Trust receives grant of £249,500 from the government’s Green Recovery Challenge Fund
Over 95% of peatlands surveyed were in poor management condition, so it’s crucial that we do what we can to repair them, for the sake of wildlife and the environment.Cumbria Wildlife Trust
- 68 projects have been awarded grants between £62k and £3.8 million to kick-start a pipeline of nature-based projects while creating and retaining jobs
- First funding round sees £40 million pot allocated, second round of funding to open in early 2021
The Department for Environment, Food and Rural Affairs (Defra) announced grants between £62,000 and £3.8 million recently, to help create and retain thousands of green jobs. The projects, spread across England, will see trees planted - 800,000 in total - and protected landscapes and damaged habitats such as moorlands, wetlands and forests restored, alongside wider conservation work. The projects will also support environmental education and connecting people with green spaces.
Cumbria Wildlife Trust will restore 300 hectares of peatlands at three sites within the Lake District National Park: at Armboth, Tilberthwaite and Shap Fells. We will also survey 3,000 hectares of peatland to develop new peatland restoration sites, securing jobs beyond the life of the project.
Peatlands are unique habitats but surveys in the Lake District confirm that most of them are in poor condition. This project will restore peatlands for wildlife, water quality, flood prevention and for the vital role they play in locking carbon in their soils.
Stephen Trotter, Chief Executive Officer at Cumbria Wildlife Trust said: “This is fantastic news. The grant from the Green Recovery Challenge Fund will enable us to carry out vital restoration of important peatland sites in the county, as well as create green jobs. Peatlands are in trouble. Globally around a quarter of our peatlands have been destroyed. In the UK at least 80% are damaged. Unfortunately, the condition of peatland soils in Cumbria is in a similarly poor condition. Our survey found that over 95% of peatlands surveyed were in poor management condition, so it’s crucial that we do what we can to repair them, for the sake of wildlife and the environment.”
Stephen explains why damaged peatlands need to be repaired: “Damaged peatlands release CO2 into the atmosphere, so it’s hugely important to address this for the climate crisis. We estimate that in their current condition, the Cumbrian peatlands are releasing the equivalent of 222,769 tonnes of CO2 into the atmosphere every year. To put this figure into perspective, the carbon cost of visitors, coming to and from the Lake District annually, is estimated to be 941,356 tonnes CO2.
“As well as helping to reduce CO2 emissions, repaired peatlands will also improve the water quality on the sites and reduce the risk of flooding downstream. The work will also benefit wildlife that peatlands support: plants like sundews, butterwort and bladderworts have evolved on peatlands to be carnivorous, getting nutrition from small insects like midges. Curlew, golden plover and snipe breed in summer on Cumbria’s peat bogs, and short-eared owls and hen harriers hunt across these areas too.”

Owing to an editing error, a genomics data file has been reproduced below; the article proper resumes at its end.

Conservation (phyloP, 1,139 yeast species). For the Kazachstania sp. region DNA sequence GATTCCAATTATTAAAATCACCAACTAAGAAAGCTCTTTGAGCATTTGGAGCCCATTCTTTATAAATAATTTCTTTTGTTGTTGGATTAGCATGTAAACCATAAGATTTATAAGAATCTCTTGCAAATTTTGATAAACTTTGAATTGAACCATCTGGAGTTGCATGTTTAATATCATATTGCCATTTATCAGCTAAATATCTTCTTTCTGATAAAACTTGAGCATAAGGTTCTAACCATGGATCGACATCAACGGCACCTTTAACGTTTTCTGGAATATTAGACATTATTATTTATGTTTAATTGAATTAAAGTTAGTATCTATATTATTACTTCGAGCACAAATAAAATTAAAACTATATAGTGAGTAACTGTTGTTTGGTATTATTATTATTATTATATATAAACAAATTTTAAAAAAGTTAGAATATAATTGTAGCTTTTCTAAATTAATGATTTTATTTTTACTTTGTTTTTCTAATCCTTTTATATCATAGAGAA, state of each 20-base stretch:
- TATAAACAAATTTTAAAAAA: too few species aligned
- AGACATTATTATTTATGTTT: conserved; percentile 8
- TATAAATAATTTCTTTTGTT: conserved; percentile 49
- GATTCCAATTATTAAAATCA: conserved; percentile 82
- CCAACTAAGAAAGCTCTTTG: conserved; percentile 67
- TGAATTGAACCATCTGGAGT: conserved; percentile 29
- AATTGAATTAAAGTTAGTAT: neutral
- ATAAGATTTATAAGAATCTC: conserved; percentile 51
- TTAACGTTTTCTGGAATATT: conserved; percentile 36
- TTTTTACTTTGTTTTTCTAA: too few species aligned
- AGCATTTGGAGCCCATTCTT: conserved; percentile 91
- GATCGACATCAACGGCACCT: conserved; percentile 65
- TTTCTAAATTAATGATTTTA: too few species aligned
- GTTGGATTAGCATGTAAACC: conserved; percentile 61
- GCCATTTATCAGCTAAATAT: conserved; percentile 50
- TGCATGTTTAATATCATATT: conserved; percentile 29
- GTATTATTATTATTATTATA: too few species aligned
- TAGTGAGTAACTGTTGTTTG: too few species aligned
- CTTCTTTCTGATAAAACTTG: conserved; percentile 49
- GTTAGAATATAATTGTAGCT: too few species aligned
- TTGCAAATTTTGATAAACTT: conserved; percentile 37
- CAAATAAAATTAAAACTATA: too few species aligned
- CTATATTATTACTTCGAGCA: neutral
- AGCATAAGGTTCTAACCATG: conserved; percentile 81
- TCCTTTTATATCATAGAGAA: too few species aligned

We will carry out the work as part of the Cumbria Peat Partnership, working with the National Trust, United Utilities, Environment Agency and others.
The Green Recovery Challenge Fund is a key part of the Prime Minister’s 10 Point Plan to kick-start nature recovery and tackle climate change. The fund is being delivered by the National Lottery Heritage Fund in partnership with Natural England and the Environment Agency.
Environment Minister, Rebecca Pow, said: “These projects will drive forward work across England to restore and transform our landscapes, boost nature and create green jobs, and will be a vital part of helping us to build back greener from coronavirus. I look forward to working with environmental organisations as these projects help address the twin challenges of biodiversity loss and climate change, while creating and retaining jobs as part of the green recovery.”
Ros Kerslake, Chief Executive, National Lottery Heritage Fund, said: “Supporting our natural environment is one of the most valuable things we can do right now. All these projects are of huge benefit to our beautiful countryside and wildlife, but will also support jobs, health and wellbeing, which are vitally important as we begin to emerge from the coronavirus crisis.”
The government’s forthcoming Environment Bill puts the environment at the centre of policy making to ensure that we have a cleaner, greener and more resilient country for the next generation. The fund is supporting a range of nature conservation and recovery and nature-based solutions projects, which will contribute towards government’s wider 25 Year Environment Plan commitments, including commitments to increase tree-planting across the UK to 30,000 hectares per year by 2025.